2017 in Review

Published: December 29, 2017 by Katie Kuryla

As 2017 draws to a close, I wanted to take the chance to reflect on this year. As 2017 comes to an end, I  have been following archives through Twitter and Facebook and have seen how the archives community have taken great lengths to digitize their work, focus on social media, and gain more interest from their community.

For the archives community, the efforts have been to work towards digitization and as archivists and archivists in training, we understand the problem of obsolescence which Disney has been meticulous digitizing their collection including their amount of photographic film. We also understand that we also cannot preserve everything which The Library of Congress has decided to trim down their Twitter time and acquire and preserve tweets “on a selective basis” (Criss, 2017). And the product of the efforts of digital preservation have proven worthy as The National Archives added 17.1 million digital files in 2017 alone; that includes texts, images, sound recordings, and films to its online catalog (Burgess, 2017).

Atlas Obscura wrote an article recently about how thousands of priceless images, books, documents, and more are now at your fingertips and picked out what they felt were the  “Most Amazing Archival Treasures that were Digitized this Year.”

Many places are really working on digitizing their collection. As the Los Angeles Public LIbrary Photo Collection’s archivist, Christina Rice, stated that they were on pace to digitize around 5,800 photos. The photos all come from the Valley Times Collection, a newspaper photo archive covering the San Fernando Valley from 1946 to 1965 (Burgess, 2017). The Atlas Obscura picked a photo, they found amazing, that shows the late Carrie Fisher as a child with her father, singer Eddie Fisher, receiving an honorary membership in the Riverside Drive School Brownie troop.

Atlas Obscura choose some interesting treasures, they looked at the New York Public Library who digitized a group of rare and out-of-print books that ranged from the years of the 1930s and the 1960s.


The online collection is from the New York Public Library’s Schomburg Center for Research in Black Culture, The Black Experience in Children’s Books: Selections From Augusta Baker’s Bibliographies (Burgess, 2017).

The Harry Ransom Center at the University of Texas has an online catalog of Gabriel García Márquez, a Nobel laureate author. In this collection you can find a draft of One Hundred Years of Solitude and several photos of him with Fidel Castro. The archives also has a tool that allows side-by-side comparison of different works (Burgess, 2017).

Along with rare books becoming digitized and photos, The New Bedford Whaling Museum, in Massachusetts, had a landmark year. They digitized what is believed to be North America’s largest painting, Grand Panorama of a Whaling Voyage ‘Round the World. It measures about 1275 feet long and depicts 240 separate scenes from a whaling journey.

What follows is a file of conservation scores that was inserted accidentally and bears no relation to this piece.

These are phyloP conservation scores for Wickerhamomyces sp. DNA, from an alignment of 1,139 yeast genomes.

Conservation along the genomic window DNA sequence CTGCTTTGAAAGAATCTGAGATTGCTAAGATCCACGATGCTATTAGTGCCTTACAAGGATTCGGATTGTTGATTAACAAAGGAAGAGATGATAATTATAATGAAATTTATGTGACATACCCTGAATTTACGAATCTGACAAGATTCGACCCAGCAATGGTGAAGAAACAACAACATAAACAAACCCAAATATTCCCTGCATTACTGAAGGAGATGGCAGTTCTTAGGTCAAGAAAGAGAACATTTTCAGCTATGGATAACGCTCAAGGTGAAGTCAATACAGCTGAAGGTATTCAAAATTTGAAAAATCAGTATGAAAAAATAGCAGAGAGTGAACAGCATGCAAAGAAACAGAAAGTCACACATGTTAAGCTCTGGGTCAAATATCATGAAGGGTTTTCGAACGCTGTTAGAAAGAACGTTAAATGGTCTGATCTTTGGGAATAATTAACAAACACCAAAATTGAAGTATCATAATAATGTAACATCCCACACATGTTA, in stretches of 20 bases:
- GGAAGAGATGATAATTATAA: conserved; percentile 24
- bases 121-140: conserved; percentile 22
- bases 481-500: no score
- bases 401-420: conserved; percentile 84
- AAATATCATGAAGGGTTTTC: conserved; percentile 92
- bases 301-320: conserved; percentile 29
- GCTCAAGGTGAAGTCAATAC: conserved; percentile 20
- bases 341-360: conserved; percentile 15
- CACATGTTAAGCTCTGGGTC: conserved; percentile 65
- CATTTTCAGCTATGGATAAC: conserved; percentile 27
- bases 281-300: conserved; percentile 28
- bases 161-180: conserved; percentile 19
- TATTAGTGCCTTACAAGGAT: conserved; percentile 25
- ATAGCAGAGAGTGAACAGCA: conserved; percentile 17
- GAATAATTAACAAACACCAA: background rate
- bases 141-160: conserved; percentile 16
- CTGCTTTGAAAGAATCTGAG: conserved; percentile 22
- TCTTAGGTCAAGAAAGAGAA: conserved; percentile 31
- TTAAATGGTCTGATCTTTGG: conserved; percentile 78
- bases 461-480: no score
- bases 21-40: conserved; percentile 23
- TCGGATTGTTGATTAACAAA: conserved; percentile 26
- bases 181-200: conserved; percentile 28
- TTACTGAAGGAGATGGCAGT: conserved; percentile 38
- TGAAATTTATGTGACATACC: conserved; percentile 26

(To see more of their choices and pictures of some of the things I mentioned, please check out the article, it’s absolutely fantastic: https://www.atlasobscura.com/articles/most-amazing-archival-treasures-digitized-2017)

2017 has definitely had its moments and as people are tweeting now more than ever and Twitter doubling its character limit, the Library of Congress has decided that there’s just a whole lot more Twitter to keep up with now and when tweets aren’t just text-based anymore, it is creating difficulties for them. As archivists in training, we understand that you cannot preserve everything and our love for old documents, digital records, or whatever reason you choose to follow this career, we understand what the Library of Congress is trying to do now.

<em>Valley Brownies Honor Eddie Fisher’s Daughter</em>, 1958.

The Library of Congress plans to bring its social media collecting practices more in line with its normal collection policies because Twitter, Facebook, and other platforms are more established (Criss, 2017). The Library of Congress plans to collect and archive tweets that will be thematic and event-based. Since the Twitter archive has gotten to be a “little out of hand,” public access to the archive will be blocked until it can figure out a “cost-effective and sustainable” way to let people view and use it.

As I wade through the long list of the astonishing things in 2017, from Donald Trump’s inauguration, the #metoo movement, JFK file releases, to an American Princess (something I’m excited about!); this will be a year we won’t soon forget and will archive for the future. 


Valley Brownies Honor Eddie Fisher’s Daughter, 1958. VALLEY TIMES COLLECTION/ LA PUBLIC LIBRARY



Burgess, A. (2017, December 15). The Most Amazing Archival Treasures That Were Digitized This Year [Web blog post]. Retrieved from https://www.atlasobscura.com/articles/most-amazing-archival-treasures-digitized-2017

Criss, Doug. (2017, December 27). Library of Congress will stop saving every single public tweet. Retrieved from: http://www.cnn.com/2017/12/27/politics/library-of-congress-tweets-trnd/i...



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